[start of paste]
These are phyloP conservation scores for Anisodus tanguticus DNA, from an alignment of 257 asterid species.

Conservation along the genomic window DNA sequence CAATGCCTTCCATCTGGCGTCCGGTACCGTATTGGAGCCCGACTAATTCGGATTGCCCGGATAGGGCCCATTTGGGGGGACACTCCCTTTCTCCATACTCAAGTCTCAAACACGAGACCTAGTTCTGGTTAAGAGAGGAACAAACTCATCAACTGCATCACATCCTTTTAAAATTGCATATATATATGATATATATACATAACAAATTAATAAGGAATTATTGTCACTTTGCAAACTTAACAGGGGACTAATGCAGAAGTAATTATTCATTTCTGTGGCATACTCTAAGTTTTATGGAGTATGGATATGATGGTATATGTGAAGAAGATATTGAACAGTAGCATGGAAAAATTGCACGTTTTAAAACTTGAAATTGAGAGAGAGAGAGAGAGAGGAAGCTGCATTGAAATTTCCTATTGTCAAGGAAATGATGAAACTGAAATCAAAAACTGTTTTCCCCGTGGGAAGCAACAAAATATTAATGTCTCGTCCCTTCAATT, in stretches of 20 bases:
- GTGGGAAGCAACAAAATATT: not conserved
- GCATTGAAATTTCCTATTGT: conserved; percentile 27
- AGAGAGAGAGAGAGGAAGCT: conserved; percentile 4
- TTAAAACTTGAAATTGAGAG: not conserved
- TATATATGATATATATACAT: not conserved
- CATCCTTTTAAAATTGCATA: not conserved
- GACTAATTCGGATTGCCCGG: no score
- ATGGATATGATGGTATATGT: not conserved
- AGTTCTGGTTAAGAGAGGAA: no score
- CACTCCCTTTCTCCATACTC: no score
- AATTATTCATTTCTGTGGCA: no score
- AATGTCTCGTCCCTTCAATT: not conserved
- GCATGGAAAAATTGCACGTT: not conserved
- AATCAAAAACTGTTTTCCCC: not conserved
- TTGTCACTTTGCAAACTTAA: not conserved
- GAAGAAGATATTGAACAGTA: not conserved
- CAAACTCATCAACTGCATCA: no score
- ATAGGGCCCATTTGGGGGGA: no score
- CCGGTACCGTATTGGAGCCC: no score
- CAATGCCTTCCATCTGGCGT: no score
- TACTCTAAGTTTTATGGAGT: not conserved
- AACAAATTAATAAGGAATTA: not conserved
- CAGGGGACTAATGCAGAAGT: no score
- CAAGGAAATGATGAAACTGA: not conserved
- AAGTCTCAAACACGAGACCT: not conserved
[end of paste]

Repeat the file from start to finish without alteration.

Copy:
These are phyloP conservation scores for Anisodus tanguticus DNA, from an alignment of 257 asterid species.

Conservation along the genomic window DNA sequence CAATGCCTTCCATCTGGCGTCCGGTACCGTATTGGAGCCCGACTAATTCGGATTGCCCGGATAGGGCCCATTTGGGGGGACACTCCCTTTCTCCATACTCAAGTCTCAAACACGAGACCTAGTTCTGGTTAAGAGAGGAACAAACTCATCAACTGCATCACATCCTTTTAAAATTGCATATATATATGATATATATACATAACAAATTAATAAGGAATTATTGTCACTTTGCAAACTTAACAGGGGACTAATGCAGAAGTAATTATTCATTTCTGTGGCATACTCTAAGTTTTATGGAGTATGGATATGATGGTATATGTGAAGAAGATATTGAACAGTAGCATGGAAAAATTGCACGTTTTAAAACTTGAAATTGAGAGAGAGAGAGAGAGAGGAAGCTGCATTGAAATTTCCTATTGTCAAGGAAATGATGAAACTGAAATCAAAAACTGTTTTCCCCGTGGGAAGCAACAAAATATTAATGTCTCGTCCCTTCAATT, in stretches of 20 bases:
- GTGGGAAGCAACAAAATATT: not conserved
- GCATTGAAATTTCCTATTGT: conserved; percentile 27
- AGAGAGAGAGAGAGGAAGCT: conserved; percentile 4
- TTAAAACTTGAAATTGAGAG: not conserved
- TATATATGATATATATACAT: not conserved
- CATCCTTTTAAAATTGCATA: not conserved
- GACTAATTCGGATTGCCCGG: no score
- ATGGATATGATGGTATATGT: not conserved
- AGTTCTGGTTAAGAGAGGAA: no score
- CACTCCCTTTCTCCATACTC: no score
- AATTATTCATTTCTGTGGCA: no score
- AATGTCTCGTCCCTTCAATT: not conserved
- GCATGGAAAAATTGCACGTT: not conserved
- AATCAAAAACTGTTTTCCCC: not conserved
- TTGTCACTTTGCAAACTTAA: not conserved
- GAAGAAGATATTGAACAGTA: not conserved
- CAAACTCATCAACTGCATCA: no score
- ATAGGGCCCATTTGGGGGGA: no score
- CCGGTACCGTATTGGAGCCC: no score
- CAATGCCTTCCATCTGGCGT: no score
- TACTCTAAGTTTTATGGAGT: not conserved
- AACAAATTAATAAGGAATTA: not conserved
- CAGGGGACTAATGCAGAAGT: no score
- CAAGGAAATGATGAAACTGA: not conserved
- AAGTCTCAAACACGAGACCT: not conserved